The Life and Times of Green Grocer Chicago
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If there are any people out there reading this blog, let me first apologize for being away so long! Last time I wrote, Chicago was under a blanket of snow, sludge and mild depression. Now, on this lovely Memorial Day Monday, it has rained (happy plants out on my deck) and now it's cool and mild. I love Chicago again.
I also love the produce that has started to roll in from our local farmers! Asparagus, morels, lettuce, collards, kale, and more. Every week brings new and exciting seasonal produce. Rhubarb has started coming in well and to honor it, I whipped up a lovely rhubarb compote to put over vanilla ice cream (link to recipe: http://www.epicurious.com/recipes/food/views/Rhubarb-Compote-234450). My husband and I have also been eating our daily dose of asparagus to make sure we are absolutely sick of it by the time the season is done. Roast it, grill it or eat it raw-I love it! A breakfast favorite has been roasted aspargus (375 degrees for about 12-14 minutes depending on the size of the stalks) with a fried egg on top. Mmmmmm good!
Anyhow, I'll try not to be away too much. The good news is that our store has gotten much busier this spring. I thank our regular customers as well as the new folks who have come to check us out. We are also lucky enough to have gotten our liquor license (quite a feat in the City of Chicago) as well as a small "loading zone" parking spot in front of our store. All these things add up to more business, for which we are incredibly thankful. Anyhow, happy spring and I'll write soon!
Posted by Cassie
@ 06:03 PM CDT
In running a small grocery store that works primarily with small and local farms and producers, you get to deal with situations that stores like Jewel and Whole Foods never even dream about (or have nightmares about as it were). On most days, I wouldn’t trade what we do and the way we do it for all the money in the grocery industry. There are, however, days where I wish I had the same stability and back up plans that these large and well established companies have. For example, can you imagine that a milk vendor would call Jewel and say “sorry our truck broke down so we can’t bring you any milk this week”? Of course not! Well, that was just the call that I got from our beloved Blue Marble Milk Farm last week.
For those of you not familiar with Blue Marble Farm, let me first say you are missing out and you should immediately go out and try any one of their delicious dairy products. That being said, they are a small, family-run dairy out of Barneveld, Wisconsin. Nick, his wife, and their six kids care for and milk about 75 cows that graze on 450 acres of pasture. Not only do they care for the animals and the land, they also pasteurize and bottle the milk right there on their property. This allows them complete quality control which in turn leads to “the best milk I’ve ever had” (this is a quote from a number of our customers). They also deliver their milk…well, most of the time.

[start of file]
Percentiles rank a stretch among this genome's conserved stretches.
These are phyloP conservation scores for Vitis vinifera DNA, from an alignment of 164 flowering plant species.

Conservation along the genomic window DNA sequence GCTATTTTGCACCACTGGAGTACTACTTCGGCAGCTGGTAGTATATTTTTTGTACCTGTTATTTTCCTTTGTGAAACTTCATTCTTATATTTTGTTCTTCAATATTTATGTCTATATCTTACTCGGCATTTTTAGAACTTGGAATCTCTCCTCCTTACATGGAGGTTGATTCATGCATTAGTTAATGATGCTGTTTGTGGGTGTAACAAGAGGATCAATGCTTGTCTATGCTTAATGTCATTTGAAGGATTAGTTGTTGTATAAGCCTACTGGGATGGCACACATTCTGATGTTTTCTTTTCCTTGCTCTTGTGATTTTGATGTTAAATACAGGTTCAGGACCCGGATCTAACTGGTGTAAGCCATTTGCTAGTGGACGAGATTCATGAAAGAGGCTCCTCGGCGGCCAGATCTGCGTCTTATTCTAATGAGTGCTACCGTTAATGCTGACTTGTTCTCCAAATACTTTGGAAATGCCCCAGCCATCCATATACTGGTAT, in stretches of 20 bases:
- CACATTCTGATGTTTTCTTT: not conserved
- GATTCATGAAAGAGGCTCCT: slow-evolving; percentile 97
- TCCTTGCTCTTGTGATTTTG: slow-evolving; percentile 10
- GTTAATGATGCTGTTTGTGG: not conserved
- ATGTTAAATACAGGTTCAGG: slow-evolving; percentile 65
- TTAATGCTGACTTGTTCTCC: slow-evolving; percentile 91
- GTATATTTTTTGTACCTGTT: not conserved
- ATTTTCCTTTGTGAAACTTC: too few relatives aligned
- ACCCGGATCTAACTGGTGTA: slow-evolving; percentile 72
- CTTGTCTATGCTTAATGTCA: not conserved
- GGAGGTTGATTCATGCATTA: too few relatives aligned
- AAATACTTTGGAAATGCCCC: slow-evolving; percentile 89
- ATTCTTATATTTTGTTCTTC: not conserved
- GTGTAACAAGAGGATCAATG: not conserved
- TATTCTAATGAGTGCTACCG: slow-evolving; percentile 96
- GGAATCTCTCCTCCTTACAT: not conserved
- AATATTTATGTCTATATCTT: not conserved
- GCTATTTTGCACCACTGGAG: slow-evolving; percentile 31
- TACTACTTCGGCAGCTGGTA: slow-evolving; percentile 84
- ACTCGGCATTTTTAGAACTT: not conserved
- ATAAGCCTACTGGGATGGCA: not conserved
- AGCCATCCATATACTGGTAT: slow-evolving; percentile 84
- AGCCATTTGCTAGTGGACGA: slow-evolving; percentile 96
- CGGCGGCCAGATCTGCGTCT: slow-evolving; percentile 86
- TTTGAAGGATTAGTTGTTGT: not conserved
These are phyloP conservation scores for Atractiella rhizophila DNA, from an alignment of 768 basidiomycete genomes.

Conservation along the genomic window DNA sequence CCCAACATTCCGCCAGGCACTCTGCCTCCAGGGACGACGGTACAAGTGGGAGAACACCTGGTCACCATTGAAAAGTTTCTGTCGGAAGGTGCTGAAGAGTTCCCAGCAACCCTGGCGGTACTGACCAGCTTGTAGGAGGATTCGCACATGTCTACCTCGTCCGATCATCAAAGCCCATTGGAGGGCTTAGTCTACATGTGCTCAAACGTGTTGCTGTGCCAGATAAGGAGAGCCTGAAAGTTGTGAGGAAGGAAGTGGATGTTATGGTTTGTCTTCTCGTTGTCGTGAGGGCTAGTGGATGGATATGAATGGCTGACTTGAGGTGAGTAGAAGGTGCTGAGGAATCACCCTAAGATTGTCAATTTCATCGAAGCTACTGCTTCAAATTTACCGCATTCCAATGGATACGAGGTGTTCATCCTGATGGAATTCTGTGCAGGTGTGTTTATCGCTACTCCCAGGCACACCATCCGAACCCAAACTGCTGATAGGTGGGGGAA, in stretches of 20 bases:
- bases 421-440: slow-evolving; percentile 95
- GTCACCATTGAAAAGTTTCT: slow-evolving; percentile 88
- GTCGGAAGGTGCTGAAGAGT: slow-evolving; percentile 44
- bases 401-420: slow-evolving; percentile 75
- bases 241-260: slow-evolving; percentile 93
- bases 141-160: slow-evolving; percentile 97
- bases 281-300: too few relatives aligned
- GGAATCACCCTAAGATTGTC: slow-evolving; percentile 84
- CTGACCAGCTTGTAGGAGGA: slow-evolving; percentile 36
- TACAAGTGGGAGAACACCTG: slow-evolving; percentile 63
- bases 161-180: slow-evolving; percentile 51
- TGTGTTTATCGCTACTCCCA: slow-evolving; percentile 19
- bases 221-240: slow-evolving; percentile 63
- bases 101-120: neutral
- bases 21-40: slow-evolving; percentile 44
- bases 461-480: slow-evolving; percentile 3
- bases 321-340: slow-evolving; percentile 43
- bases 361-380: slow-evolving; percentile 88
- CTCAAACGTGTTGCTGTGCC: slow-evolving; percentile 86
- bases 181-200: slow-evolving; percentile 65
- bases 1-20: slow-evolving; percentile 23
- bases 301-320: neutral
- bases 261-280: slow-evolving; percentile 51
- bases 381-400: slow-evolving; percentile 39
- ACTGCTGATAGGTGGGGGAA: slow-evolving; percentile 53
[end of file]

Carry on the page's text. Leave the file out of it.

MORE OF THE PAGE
After a much needed holiday hiatus for Nick and his family, I begged them to deliver to us right after the New Year, before they were originally planning to return to Chicago. It took a little convincing but he agreed and on January 2nd, he milked a huge order for us. My customers were chomping at the bit to get their much-loved milk back on January 3rd. Tragically, on the evening of the 2nd, we got a call from the farm that their one and only refrigerated truck broke down and would not be making it to Chicago. They needed a part, mechanic couldn’t get it, yadda yadda, we’ve all been there! So, we had no milk. Well, we were able to get a small amount of Organic Valley milk for emergency purchases but for most of our customers (who want Blue Marble only), we had no milk.Thankfully, by the following Wednesday their truck was repaired and they were able to bring us our order but it was a strange feeling to have to say to people “yes I own a grocery store and no, I have no milk”. It’s especially strange in a country like ours where we are rarely told no and can always find whatever we are looking for. Really, could you imagine walking into Dominicks and hearing they have no milk? No, they’ve got a bunch of distributors who are pumping out quantity to ensure they are never out. Quantity they’ve got but what about quality? When dealing on that large scale, it is nearly impossible get the taste and health benefits you get from foods produced by small, artisan, family-run operations. Yes, it sometimes would be nice to always have supply of something but if that were the case, I wonder what I’d risk losing in terms of quality. I suppose when it comes right down to it, I’d rather take my chances with Nick and his old truck.